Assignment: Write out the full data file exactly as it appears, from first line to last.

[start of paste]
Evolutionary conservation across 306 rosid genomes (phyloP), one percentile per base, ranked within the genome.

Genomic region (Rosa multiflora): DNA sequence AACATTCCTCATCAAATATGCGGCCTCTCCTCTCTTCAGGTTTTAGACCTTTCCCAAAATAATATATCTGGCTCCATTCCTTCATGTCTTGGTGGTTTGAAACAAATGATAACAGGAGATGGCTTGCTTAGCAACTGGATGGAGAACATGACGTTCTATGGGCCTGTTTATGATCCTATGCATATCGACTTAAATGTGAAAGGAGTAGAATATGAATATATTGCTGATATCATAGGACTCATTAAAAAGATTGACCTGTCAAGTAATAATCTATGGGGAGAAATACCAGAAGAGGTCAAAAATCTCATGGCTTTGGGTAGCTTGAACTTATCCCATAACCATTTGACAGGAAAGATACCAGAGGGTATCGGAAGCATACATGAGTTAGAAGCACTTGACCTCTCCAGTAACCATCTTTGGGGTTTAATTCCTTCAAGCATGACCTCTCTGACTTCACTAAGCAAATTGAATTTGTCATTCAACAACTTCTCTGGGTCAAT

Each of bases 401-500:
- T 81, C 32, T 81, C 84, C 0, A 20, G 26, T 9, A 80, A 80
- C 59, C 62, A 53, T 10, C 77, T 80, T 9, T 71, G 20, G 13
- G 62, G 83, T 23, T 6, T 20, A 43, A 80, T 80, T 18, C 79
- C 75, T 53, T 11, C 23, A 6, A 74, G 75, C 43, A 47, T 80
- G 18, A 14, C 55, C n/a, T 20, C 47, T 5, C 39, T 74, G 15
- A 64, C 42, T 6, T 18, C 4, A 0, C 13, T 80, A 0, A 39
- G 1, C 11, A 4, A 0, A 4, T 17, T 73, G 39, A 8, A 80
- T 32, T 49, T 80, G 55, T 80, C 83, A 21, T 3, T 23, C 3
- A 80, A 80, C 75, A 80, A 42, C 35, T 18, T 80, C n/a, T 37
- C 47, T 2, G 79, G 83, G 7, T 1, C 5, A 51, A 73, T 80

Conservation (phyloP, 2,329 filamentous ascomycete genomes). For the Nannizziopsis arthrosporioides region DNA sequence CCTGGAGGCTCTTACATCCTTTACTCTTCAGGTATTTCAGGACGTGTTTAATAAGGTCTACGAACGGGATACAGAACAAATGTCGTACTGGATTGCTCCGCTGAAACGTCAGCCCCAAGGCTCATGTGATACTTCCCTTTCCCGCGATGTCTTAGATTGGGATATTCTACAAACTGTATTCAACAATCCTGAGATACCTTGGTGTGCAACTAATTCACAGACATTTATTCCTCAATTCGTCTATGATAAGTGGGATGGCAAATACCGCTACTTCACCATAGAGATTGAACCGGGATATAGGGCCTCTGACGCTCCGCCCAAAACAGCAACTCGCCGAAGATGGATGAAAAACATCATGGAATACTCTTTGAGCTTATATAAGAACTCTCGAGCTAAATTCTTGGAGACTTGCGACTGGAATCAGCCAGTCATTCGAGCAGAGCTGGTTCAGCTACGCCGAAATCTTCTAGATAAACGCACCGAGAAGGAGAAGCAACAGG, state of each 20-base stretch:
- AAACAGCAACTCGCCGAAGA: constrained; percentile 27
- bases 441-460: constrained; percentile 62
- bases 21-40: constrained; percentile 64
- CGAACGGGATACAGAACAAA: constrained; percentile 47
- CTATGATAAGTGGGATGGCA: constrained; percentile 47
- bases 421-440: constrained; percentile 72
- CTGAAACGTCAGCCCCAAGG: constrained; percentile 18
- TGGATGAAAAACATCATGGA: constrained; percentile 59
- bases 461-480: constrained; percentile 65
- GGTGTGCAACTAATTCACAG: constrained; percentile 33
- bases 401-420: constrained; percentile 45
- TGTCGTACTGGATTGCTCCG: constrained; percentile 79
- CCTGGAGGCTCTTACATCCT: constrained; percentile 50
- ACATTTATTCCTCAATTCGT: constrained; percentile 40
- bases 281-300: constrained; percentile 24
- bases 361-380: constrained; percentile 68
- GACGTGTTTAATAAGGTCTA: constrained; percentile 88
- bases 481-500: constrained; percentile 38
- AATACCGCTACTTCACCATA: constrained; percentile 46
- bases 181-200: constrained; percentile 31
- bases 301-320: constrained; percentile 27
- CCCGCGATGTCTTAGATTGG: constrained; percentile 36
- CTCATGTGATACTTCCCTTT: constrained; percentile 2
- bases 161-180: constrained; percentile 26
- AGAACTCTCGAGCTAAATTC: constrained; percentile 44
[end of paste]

Evolutionary conservation across 306 rosid genomes (phyloP), one percentile per base, ranked within the genome.

Genomic region (Rosa multiflora): DNA sequence AACATTCCTCATCAAATATGCGGCCTCTCCTCTCTTCAGGTTTTAGACCTTTCCCAAAATAATATATCTGGCTCCATTCCTTCATGTCTTGGTGGTTTGAAACAAATGATAACAGGAGATGGCTTGCTTAGCAACTGGATGGAGAACATGACGTTCTATGGGCCTGTTTATGATCCTATGCATATCGACTTAAATGTGAAAGGAGTAGAATATGAATATATTGCTGATATCATAGGACTCATTAAAAAGATTGACCTGTCAAGTAATAATCTATGGGGAGAAATACCAGAAGAGGTCAAAAATCTCATGGCTTTGGGTAGCTTGAACTTATCCCATAACCATTTGACAGGAAAGATACCAGAGGGTATCGGAAGCATACATGAGTTAGAAGCACTTGACCTCTCCAGTAACCATCTTTGGGGTTTAATTCCTTCAAGCATGACCTCTCTGACTTCACTAAGCAAATTGAATTTGTCATTCAACAACTTCTCTGGGTCAAT

Each of bases 401-500:
- T 81, C 32, T 81, C 84, C 0, A 20, G 26, T 9, A 80, A 80
- C 59, C 62, A 53, T 10, C 77, T 80, T 9, T 71, G 20, G 13
- G 62, G 83, T 23, T 6, T 20, A 43, A 80, T 80, T 18, C 79
- C 75, T 53, T 11, C 23, A 6, A 74, G 75, C 43, A 47, T 80
- G 18, A 14, C 55, C n/a, T 20, C 47, T 5, C 39, T 74, G 15
- A 64, C 42, T 6, T 18, C 4, A 0, C 13, T 80, A 0, A 39
- G 1, C 11, A 4, A 0, A 4, T 17, T 73, G 39, A 8, A 80
- T 32, T 49, T 80, G 55, T 80, C 83, A 21, T 3, T 23, C 3
- A 80, A 80, C 75, A 80, A 42, C 35, T 18, T 80, C n/a, T 37
- C 47, T 2, G 79, G 83, G 7, T 1, C 5, A 51, A 73, T 80

Conservation (phyloP, 2,329 filamentous ascomycete genomes). For the Nannizziopsis arthrosporioides region DNA sequence CCTGGAGGCTCTTACATCCTTTACTCTTCAGGTATTTCAGGACGTGTTTAATAAGGTCTACGAACGGGATACAGAACAAATGTCGTACTGGATTGCTCCGCTGAAACGTCAGCCCCAAGGCTCATGTGATACTTCCCTTTCCCGCGATGTCTTAGATTGGGATATTCTACAAACTGTATTCAACAATCCTGAGATACCTTGGTGTGCAACTAATTCACAGACATTTATTCCTCAATTCGTCTATGATAAGTGGGATGGCAAATACCGCTACTTCACCATAGAGATTGAACCGGGATATAGGGCCTCTGACGCTCCGCCCAAAACAGCAACTCGCCGAAGATGGATGAAAAACATCATGGAATACTCTTTGAGCTTATATAAGAACTCTCGAGCTAAATTCTTGGAGACTTGCGACTGGAATCAGCCAGTCATTCGAGCAGAGCTGGTTCAGCTACGCCGAAATCTTCTAGATAAACGCACCGAGAAGGAGAAGCAACAGG, state of each 20-base stretch:
- AAACAGCAACTCGCCGAAGA: constrained; percentile 27
- bases 441-460: constrained; percentile 62
- bases 21-40: constrained; percentile 64
- CGAACGGGATACAGAACAAA: constrained; percentile 47
- CTATGATAAGTGGGATGGCA: constrained; percentile 47
- bases 421-440: constrained; percentile 72
- CTGAAACGTCAGCCCCAAGG: constrained; percentile 18
- TGGATGAAAAACATCATGGA: constrained; percentile 59
- bases 461-480: constrained; percentile 65
- GGTGTGCAACTAATTCACAG: constrained; percentile 33
- bases 401-420: constrained; percentile 45
- TGTCGTACTGGATTGCTCCG: constrained; percentile 79
- CCTGGAGGCTCTTACATCCT: constrained; percentile 50
- ACATTTATTCCTCAATTCGT: constrained; percentile 40
- bases 281-300: constrained; percentile 24
- bases 361-380: constrained; percentile 68
- GACGTGTTTAATAAGGTCTA: constrained; percentile 88
- bases 481-500: constrained; percentile 38
- AATACCGCTACTTCACCATA: constrained; percentile 46
- bases 181-200: constrained; percentile 31
- bases 301-320: constrained; percentile 27
- CCCGCGATGTCTTAGATTGG: constrained; percentile 36
- CTCATGTGATACTTCCCTTT: constrained; percentile 2
- bases 161-180: constrained; percentile 26
- AGAACTCTCGAGCTAAATTC: constrained; percentile 44